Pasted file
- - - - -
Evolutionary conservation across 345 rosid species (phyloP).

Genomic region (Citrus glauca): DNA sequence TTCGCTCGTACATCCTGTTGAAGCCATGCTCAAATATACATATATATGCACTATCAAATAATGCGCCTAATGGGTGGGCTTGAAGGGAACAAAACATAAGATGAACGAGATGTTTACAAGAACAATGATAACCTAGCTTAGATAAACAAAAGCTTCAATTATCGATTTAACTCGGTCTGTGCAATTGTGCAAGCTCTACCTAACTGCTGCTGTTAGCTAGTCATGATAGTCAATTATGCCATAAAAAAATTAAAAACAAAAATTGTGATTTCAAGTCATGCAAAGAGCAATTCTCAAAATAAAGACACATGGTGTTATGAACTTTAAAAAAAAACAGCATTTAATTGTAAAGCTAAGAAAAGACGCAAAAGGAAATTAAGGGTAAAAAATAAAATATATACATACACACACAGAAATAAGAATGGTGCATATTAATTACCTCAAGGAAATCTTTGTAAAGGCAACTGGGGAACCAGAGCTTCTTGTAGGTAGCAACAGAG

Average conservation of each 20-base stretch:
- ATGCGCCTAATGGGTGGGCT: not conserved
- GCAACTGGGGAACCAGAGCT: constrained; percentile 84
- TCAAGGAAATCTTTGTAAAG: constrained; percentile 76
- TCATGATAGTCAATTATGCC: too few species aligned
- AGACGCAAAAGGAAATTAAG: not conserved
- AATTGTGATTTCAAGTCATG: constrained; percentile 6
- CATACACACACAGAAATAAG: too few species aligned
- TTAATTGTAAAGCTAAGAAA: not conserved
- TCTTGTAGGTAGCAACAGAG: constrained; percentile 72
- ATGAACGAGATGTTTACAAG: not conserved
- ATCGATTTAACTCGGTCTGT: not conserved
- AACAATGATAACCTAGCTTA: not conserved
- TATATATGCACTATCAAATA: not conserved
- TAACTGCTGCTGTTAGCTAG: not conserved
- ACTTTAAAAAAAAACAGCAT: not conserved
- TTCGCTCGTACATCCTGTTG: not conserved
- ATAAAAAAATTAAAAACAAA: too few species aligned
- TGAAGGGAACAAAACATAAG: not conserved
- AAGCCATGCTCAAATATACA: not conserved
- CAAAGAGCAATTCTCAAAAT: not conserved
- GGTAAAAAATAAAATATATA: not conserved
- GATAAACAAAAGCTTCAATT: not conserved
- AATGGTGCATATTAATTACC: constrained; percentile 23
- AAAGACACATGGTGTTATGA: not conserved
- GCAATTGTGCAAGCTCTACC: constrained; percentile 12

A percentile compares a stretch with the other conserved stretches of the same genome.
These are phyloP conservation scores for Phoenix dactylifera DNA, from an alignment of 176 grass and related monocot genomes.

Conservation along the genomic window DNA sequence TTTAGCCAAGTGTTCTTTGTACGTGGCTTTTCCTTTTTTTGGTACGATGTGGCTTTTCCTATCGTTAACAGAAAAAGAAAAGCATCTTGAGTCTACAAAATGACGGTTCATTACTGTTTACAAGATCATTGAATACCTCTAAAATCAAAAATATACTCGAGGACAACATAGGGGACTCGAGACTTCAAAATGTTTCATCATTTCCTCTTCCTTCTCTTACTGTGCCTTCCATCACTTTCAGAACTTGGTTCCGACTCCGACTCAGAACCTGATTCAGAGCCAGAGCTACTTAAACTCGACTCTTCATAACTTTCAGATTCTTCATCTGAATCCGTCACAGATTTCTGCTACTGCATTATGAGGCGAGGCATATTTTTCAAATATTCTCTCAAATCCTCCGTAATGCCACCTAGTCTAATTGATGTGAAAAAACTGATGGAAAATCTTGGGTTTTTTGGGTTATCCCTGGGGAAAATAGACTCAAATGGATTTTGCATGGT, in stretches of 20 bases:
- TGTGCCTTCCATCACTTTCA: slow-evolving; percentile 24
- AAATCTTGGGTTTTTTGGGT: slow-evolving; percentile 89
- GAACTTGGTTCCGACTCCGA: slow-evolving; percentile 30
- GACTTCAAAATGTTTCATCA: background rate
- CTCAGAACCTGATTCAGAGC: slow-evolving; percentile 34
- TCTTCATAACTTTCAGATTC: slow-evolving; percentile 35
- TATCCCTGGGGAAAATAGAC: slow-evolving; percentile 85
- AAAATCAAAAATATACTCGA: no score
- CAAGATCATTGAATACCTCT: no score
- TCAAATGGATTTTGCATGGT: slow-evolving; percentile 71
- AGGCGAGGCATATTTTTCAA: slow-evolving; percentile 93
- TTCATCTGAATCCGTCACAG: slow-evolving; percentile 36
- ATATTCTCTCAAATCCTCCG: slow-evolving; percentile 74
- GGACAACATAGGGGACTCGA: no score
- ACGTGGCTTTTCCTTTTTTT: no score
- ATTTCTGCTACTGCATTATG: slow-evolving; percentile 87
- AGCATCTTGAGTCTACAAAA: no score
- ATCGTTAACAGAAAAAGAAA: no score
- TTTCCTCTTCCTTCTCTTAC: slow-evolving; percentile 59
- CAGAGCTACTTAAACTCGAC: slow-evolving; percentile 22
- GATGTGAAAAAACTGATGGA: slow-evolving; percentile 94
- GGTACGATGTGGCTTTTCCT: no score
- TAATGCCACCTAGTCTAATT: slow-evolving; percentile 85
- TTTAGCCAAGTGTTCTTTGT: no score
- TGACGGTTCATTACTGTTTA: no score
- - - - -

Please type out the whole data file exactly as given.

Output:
Evolutionary conservation across 345 rosid species (phyloP).

Genomic region (Citrus glauca): DNA sequence TTCGCTCGTACATCCTGTTGAAGCCATGCTCAAATATACATATATATGCACTATCAAATAATGCGCCTAATGGGTGGGCTTGAAGGGAACAAAACATAAGATGAACGAGATGTTTACAAGAACAATGATAACCTAGCTTAGATAAACAAAAGCTTCAATTATCGATTTAACTCGGTCTGTGCAATTGTGCAAGCTCTACCTAACTGCTGCTGTTAGCTAGTCATGATAGTCAATTATGCCATAAAAAAATTAAAAACAAAAATTGTGATTTCAAGTCATGCAAAGAGCAATTCTCAAAATAAAGACACATGGTGTTATGAACTTTAAAAAAAAACAGCATTTAATTGTAAAGCTAAGAAAAGACGCAAAAGGAAATTAAGGGTAAAAAATAAAATATATACATACACACACAGAAATAAGAATGGTGCATATTAATTACCTCAAGGAAATCTTTGTAAAGGCAACTGGGGAACCAGAGCTTCTTGTAGGTAGCAACAGAG

Average conservation of each 20-base stretch:
- ATGCGCCTAATGGGTGGGCT: not conserved
- GCAACTGGGGAACCAGAGCT: constrained; percentile 84
- TCAAGGAAATCTTTGTAAAG: constrained; percentile 76
- TCATGATAGTCAATTATGCC: too few species aligned
- AGACGCAAAAGGAAATTAAG: not conserved
- AATTGTGATTTCAAGTCATG: constrained; percentile 6
- CATACACACACAGAAATAAG: too few species aligned
- TTAATTGTAAAGCTAAGAAA: not conserved
- TCTTGTAGGTAGCAACAGAG: constrained; percentile 72
- ATGAACGAGATGTTTACAAG: not conserved
- ATCGATTTAACTCGGTCTGT: not conserved
- AACAATGATAACCTAGCTTA: not conserved
- TATATATGCACTATCAAATA: not conserved
- TAACTGCTGCTGTTAGCTAG: not conserved
- ACTTTAAAAAAAAACAGCAT: not conserved
- TTCGCTCGTACATCCTGTTG: not conserved
- ATAAAAAAATTAAAAACAAA: too few species aligned
- TGAAGGGAACAAAACATAAG: not conserved
- AAGCCATGCTCAAATATACA: not conserved
- CAAAGAGCAATTCTCAAAAT: not conserved
- GGTAAAAAATAAAATATATA: not conserved
- GATAAACAAAAGCTTCAATT: not conserved
- AATGGTGCATATTAATTACC: constrained; percentile 23
- AAAGACACATGGTGTTATGA: not conserved
- GCAATTGTGCAAGCTCTACC: constrained; percentile 12

A percentile compares a stretch with the other conserved stretches of the same genome.
These are phyloP conservation scores for Phoenix dactylifera DNA, from an alignment of 176 grass and related monocot genomes.

Conservation along the genomic window DNA sequence TTTAGCCAAGTGTTCTTTGTACGTGGCTTTTCCTTTTTTTGGTACGATGTGGCTTTTCCTATCGTTAACAGAAAAAGAAAAGCATCTTGAGTCTACAAAATGACGGTTCATTACTGTTTACAAGATCATTGAATACCTCTAAAATCAAAAATATACTCGAGGACAACATAGGGGACTCGAGACTTCAAAATGTTTCATCATTTCCTCTTCCTTCTCTTACTGTGCCTTCCATCACTTTCAGAACTTGGTTCCGACTCCGACTCAGAACCTGATTCAGAGCCAGAGCTACTTAAACTCGACTCTTCATAACTTTCAGATTCTTCATCTGAATCCGTCACAGATTTCTGCTACTGCATTATGAGGCGAGGCATATTTTTCAAATATTCTCTCAAATCCTCCGTAATGCCACCTAGTCTAATTGATGTGAAAAAACTGATGGAAAATCTTGGGTTTTTTGGGTTATCCCTGGGGAAAATAGACTCAAATGGATTTTGCATGGT, in stretches of 20 bases:
- TGTGCCTTCCATCACTTTCA: slow-evolving; percentile 24
- AAATCTTGGGTTTTTTGGGT: slow-evolving; percentile 89
- GAACTTGGTTCCGACTCCGA: slow-evolving; percentile 30
- GACTTCAAAATGTTTCATCA: background rate
- CTCAGAACCTGATTCAGAGC: slow-evolving; percentile 34
- TCTTCATAACTTTCAGATTC: slow-evolving; percentile 35
- TATCCCTGGGGAAAATAGAC: slow-evolving; percentile 85
- AAAATCAAAAATATACTCGA: no score
- CAAGATCATTGAATACCTCT: no score
- TCAAATGGATTTTGCATGGT: slow-evolving; percentile 71
- AGGCGAGGCATATTTTTCAA: slow-evolving; percentile 93
- TTCATCTGAATCCGTCACAG: slow-evolving; percentile 36
- ATATTCTCTCAAATCCTCCG: slow-evolving; percentile 74
- GGACAACATAGGGGACTCGA: no score
- ACGTGGCTTTTCCTTTTTTT: no score
- ATTTCTGCTACTGCATTATG: slow-evolving; percentile 87
- AGCATCTTGAGTCTACAAAA: no score
- ATCGTTAACAGAAAAAGAAA: no score
- TTTCCTCTTCCTTCTCTTAC: slow-evolving; percentile 59
- CAGAGCTACTTAAACTCGAC: slow-evolving; percentile 22
- GATGTGAAAAAACTGATGGA: slow-evolving; percentile 94
- GGTACGATGTGGCTTTTCCT: no score
- TAATGCCACCTAGTCTAATT: slow-evolving; percentile 85
- TTTAGCCAAGTGTTCTTTGT: no score
- TGACGGTTCATTACTGTTTA: no score